“Therein lies the link between factory farming, which causes so much suffering to chickens, pigs and cattle, and the hidden victims: our wildlife. 2

Johannesburg law firm hosts seminar that ushers in a new era for animal welfare

Leading law firm Hogan and Lovells helped launch a new era for animal welfare on 29th March this year when it hosted a seminar attended by some 50 lawyers – all of them determined to reform protection laws for South Africa’s animals. The seminar, titled Animals and the Law: Towards a More Humane Future, follows a Constitutional Court judgment on 8th December 2016 in which a full bench of judges were unanimous that the NSPCA has the right to institute private prosecutions if necessary. In addition the judgement noted that: - animals are sentient beings with intrinsic value as individuals - animal protection safeguards the moral status of humans

As main speaker, David Bilchitz, professor of Law at the University of Johannesburg and Director of the South African Institute for Advanced Constitutional, Public, Human Rights and International Law, said: “December 2016 saw a massive stride forward for animals in South African law. “The Constitutional Court judgment has opened the door for us to re-evaluate the law and give animals their entitlement to decent treatment.” The Concourt judgment, he said, had signalled that “we are required to enshrine modern thinking into any new act, and develop a strategy to ensure that statutory reform goes forward for the animals.” Story continues next page …

Concourt Judge Sisi Khampepe. The Concourt has set a new era for animals in motion.

Professor Bilchitz said he was often reminded of the quote by civil rights activist and novelist Alice Walker:

The aim of the APA, he said, was to protect the sensibilities of fellow humans, and to place some duties on humans towards non-human animals. However it was underpinned “by an absence of belief that animals have value in their own right”.

The animals of the world exist for their own reasons. They were not made for humans any more than black people were made for white, or women created for men.

The Constitutional Court had now opened the way to change the law to accommodate modern understanding of animal sentience and cognition.

He also pointed to former-president Thabo Mbeki’s speech made in 1996 on the adoption of SA’s new Constitution. “In his speech Mbeki suggests a sharing of the land with other creatures. He conjures up an ethos – not of domination, but of mutual respect and co-habitation.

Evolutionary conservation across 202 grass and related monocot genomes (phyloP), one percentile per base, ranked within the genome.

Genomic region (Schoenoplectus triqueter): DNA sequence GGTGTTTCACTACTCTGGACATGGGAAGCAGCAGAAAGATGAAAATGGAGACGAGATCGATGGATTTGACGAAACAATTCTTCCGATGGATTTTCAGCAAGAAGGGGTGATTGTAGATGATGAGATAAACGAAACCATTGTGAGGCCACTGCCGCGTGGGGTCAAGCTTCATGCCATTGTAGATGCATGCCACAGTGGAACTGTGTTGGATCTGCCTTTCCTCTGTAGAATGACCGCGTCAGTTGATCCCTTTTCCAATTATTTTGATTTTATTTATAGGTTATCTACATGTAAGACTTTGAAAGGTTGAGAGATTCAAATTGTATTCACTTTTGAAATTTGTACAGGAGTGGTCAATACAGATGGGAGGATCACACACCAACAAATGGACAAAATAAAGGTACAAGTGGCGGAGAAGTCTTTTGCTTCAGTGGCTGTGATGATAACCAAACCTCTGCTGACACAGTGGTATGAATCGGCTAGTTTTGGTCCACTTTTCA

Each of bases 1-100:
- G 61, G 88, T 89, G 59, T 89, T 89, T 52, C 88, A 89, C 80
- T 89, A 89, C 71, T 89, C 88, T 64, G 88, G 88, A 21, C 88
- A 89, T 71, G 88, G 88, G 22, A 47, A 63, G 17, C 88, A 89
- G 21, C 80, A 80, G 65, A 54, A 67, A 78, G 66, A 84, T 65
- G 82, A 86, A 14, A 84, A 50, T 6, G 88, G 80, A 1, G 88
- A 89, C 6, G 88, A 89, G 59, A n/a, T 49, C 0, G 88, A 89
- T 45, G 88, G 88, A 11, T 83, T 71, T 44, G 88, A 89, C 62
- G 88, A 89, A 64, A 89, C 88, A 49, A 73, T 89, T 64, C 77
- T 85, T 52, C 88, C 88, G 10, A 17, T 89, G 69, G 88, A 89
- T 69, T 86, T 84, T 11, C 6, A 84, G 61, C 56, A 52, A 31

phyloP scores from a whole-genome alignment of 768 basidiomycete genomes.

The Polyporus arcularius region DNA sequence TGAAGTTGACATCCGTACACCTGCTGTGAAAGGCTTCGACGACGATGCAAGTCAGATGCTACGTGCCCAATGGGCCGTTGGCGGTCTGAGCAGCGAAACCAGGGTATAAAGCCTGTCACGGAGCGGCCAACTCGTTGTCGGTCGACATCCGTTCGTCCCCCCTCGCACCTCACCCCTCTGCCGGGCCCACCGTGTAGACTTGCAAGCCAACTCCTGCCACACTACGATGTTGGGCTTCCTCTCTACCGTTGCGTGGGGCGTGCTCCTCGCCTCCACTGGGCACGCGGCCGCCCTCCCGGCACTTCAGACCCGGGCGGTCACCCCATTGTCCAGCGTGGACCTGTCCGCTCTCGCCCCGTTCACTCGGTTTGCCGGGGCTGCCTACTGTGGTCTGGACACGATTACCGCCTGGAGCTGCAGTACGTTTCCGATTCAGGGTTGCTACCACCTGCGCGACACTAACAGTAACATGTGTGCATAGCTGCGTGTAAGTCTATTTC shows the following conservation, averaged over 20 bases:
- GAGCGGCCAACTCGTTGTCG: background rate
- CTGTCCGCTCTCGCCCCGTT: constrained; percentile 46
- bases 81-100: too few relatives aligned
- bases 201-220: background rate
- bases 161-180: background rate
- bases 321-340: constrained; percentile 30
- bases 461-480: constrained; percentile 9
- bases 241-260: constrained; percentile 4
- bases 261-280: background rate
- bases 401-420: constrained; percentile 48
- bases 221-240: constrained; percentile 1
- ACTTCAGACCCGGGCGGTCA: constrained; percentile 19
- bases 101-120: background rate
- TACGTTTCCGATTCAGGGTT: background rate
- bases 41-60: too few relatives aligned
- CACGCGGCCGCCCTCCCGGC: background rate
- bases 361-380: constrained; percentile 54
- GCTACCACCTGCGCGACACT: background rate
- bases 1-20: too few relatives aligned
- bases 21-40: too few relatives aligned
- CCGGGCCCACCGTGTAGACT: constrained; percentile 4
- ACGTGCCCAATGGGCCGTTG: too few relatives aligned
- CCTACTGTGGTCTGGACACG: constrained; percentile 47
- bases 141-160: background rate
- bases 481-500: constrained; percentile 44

Professor Bilchitz said that foremost on his agenda for legal reform was the gassing of pigs with C02. “This horrifies me. This is an urgent matter that needs to be stopped. We know we will be coming up against major interests in fighting some of these cases,” he said.

“In contrast, the position of animals in South African common law is one of ‘things’ with no claim on us as humans in any way,” he said.

To find out more about opportunities to study animal law, contact attorney Amy Wilson amy.wilson@hoganlovells.com

Professor Bilchitz pointed to the “huge shift in consciousness” since 1962 when the Animals Protection Act (APA) was promulgated to replace the previous 1914 Cruelty to Animals Act. 4

Other speakers at the seminar: American attorney and guest speaker at the seminar, Pamela Frasch announced that scholarships for a Master’s Degree in Animal Law were now available to South African student applicants. As Executive Director of the Center for Animal Law Studies at the Lewis & Clark Law School in Portland, Oregon, she said current laws were antiquated. “In 1997, only 9 US law schools offered a course in animal law. Today, 150 law school across the USA are giving animal law courses. Currently, there are no animal law courses at universities in South Africa. Yet, animals are integral to every aspect of human society and science has shown us the capacity and complexity of animals. We understand now that they can suffer like humans can. “Today, our pets sleep in our beds and we even have dog hotels. We know environmental issues and climate change are linked to factory farming and there is even an emerging area of aquatic animal law. We also know that the link between animal abuse and human violence is there.”